Channelpedia

GIRK4 confers appropriate processing and cell surface localization to G-protein-gated potassium channels.

M E Kennedy, J Nemec, S Corey, K Wickman, D E Clapham

J. Biol. Chem., 1999 Jan 22 , 274, 2571-82

GIRK1 and GIRK4 subunits combine to form the heterotetrameric acetylcholine-activated potassium current (IKACh) channel in pacemaker cells of the heart. The channel is activated by direct binding of G-protein Gbetagamma subunits. The GIRK1 subunit is atypical in the GIRK family in having a unique ( approximately 125-amino acid) domain in its distal C terminus. GIRK1 cannot form functional channels by itself but must combine with another GIRK family member (GIRK2, GIRK3, or GIRK4), which are themselves capable of forming functional homotetramers. Here we show, using an extracellularly Flag-tagged GIRK1 subunit, that GIRK1 requires association with GIRK4 for cell surface localization. Furthermore, GIRK1 homomultimers reside in core-glycosylated and nonglycosylated states. Coexpression of GIRK4 caused the appearance of the mature glycosylated form of GIRK1. [35S]Methionine pulse-labeling experiments demonstrated that GIRK4 associates with GIRK1 either during or shortly after subunit synthesis. Mutant and chimeric channel subunits were utilized to identify domains responsible for GIRK1 localization. Truncation of the unique C-terminal domain of Delta374-501 resulted in an intracellular GIRK1 subunit that produced normal IKACh-like channels when coexpressed with GIRK4. Chimeras containing the C-terminal domain of GIRK1 from amino acid 194 to 501 were intracellularly localized, whereas chimeras containing the C terminus of GIRK4 localized to the cell surface. Deletion analysis of the GIRK4 C terminus identified a 25-amino acid region required for cell surface targeting of GIRK1/GIRK4 heterotetramers and a 25-amino acid region required for cell surface localization of GIRK4 homotetramers. GIRK1 appeared intracellular in atrial myocytes isolated from GIRK4 knockout mice and was not maturely glycosylated, supporting an essential role for GIRK4 in the processing and cell surface localization of IKACh in vivo.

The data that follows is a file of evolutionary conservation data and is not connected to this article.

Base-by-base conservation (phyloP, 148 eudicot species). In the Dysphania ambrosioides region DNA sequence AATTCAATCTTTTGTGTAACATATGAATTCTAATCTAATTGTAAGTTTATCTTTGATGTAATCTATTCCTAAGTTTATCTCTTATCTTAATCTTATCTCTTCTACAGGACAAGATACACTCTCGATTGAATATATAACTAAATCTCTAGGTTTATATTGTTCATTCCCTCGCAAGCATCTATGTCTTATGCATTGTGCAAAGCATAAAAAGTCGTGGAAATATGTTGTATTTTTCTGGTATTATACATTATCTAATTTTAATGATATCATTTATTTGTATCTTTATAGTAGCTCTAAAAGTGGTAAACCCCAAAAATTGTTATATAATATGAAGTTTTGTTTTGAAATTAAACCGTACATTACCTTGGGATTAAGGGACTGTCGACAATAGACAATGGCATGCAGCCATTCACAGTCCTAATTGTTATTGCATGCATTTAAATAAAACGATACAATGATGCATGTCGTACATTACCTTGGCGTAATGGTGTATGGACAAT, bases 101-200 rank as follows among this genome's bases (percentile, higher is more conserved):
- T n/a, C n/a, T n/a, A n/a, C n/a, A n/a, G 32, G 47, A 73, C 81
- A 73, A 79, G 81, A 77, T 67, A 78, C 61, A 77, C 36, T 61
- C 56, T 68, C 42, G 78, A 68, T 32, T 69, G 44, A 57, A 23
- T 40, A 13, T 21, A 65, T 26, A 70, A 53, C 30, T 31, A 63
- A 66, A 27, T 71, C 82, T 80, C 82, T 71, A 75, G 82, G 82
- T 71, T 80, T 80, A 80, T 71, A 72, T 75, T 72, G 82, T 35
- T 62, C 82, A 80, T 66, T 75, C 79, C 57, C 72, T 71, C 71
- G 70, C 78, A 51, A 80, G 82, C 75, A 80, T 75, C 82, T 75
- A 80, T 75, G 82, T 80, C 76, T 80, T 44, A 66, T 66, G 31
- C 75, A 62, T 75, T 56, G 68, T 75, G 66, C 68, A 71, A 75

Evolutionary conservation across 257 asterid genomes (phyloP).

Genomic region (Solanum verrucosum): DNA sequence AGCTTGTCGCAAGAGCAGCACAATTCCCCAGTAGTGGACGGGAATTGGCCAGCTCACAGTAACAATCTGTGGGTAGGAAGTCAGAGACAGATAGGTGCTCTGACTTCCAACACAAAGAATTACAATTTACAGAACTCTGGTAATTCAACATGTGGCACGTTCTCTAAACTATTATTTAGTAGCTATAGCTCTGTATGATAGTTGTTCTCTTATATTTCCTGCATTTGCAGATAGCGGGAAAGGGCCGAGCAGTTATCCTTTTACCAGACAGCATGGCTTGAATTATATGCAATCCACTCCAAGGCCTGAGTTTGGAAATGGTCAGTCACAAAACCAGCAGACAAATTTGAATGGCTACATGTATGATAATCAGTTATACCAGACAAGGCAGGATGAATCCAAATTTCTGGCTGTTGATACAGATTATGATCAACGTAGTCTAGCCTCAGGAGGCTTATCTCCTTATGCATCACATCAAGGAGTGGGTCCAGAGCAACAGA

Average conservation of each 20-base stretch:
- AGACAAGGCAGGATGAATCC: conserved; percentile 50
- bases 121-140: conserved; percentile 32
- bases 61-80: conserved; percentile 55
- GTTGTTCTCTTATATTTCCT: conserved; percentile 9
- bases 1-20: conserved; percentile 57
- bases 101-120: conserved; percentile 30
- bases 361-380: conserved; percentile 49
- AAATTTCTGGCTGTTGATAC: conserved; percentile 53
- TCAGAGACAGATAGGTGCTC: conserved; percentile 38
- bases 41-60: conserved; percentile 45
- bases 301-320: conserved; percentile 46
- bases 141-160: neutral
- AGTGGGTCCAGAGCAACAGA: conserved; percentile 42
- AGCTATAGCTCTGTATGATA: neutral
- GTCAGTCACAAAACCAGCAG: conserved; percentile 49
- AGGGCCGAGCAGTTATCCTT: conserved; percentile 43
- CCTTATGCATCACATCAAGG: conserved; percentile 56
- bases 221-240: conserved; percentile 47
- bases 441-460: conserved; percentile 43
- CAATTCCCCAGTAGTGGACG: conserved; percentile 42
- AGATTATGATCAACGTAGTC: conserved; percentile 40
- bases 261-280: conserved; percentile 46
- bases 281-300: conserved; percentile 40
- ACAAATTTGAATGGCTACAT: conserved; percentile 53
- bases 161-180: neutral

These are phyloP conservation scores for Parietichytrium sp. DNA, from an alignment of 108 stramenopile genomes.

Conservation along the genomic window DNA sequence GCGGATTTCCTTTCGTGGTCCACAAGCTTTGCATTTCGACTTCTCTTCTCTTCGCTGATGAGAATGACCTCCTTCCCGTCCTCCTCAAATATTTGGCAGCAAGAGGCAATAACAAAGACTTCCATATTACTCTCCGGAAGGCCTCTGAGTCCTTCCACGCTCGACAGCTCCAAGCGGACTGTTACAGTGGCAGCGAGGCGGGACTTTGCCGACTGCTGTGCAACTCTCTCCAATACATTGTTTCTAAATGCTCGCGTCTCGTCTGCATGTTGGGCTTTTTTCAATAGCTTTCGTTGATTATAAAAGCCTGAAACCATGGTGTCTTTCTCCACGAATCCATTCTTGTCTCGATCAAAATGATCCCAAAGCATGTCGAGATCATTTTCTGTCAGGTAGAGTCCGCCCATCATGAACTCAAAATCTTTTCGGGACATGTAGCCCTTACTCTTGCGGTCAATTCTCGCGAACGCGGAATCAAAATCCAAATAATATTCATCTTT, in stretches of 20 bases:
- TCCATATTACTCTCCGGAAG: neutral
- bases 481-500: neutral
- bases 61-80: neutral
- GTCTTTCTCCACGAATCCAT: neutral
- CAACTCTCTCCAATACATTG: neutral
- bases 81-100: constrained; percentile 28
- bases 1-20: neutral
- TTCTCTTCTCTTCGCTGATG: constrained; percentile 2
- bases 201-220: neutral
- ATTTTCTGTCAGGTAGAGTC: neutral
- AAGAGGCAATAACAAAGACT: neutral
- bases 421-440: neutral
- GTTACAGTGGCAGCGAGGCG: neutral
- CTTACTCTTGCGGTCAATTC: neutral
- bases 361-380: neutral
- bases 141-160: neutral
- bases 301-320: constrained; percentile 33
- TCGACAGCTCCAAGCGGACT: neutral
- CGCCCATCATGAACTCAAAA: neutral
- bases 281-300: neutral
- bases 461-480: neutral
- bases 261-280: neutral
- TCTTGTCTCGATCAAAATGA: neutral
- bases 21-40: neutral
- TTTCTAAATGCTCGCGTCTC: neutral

http://www.ncbi.nlm.nih.gov/pubmed/9891030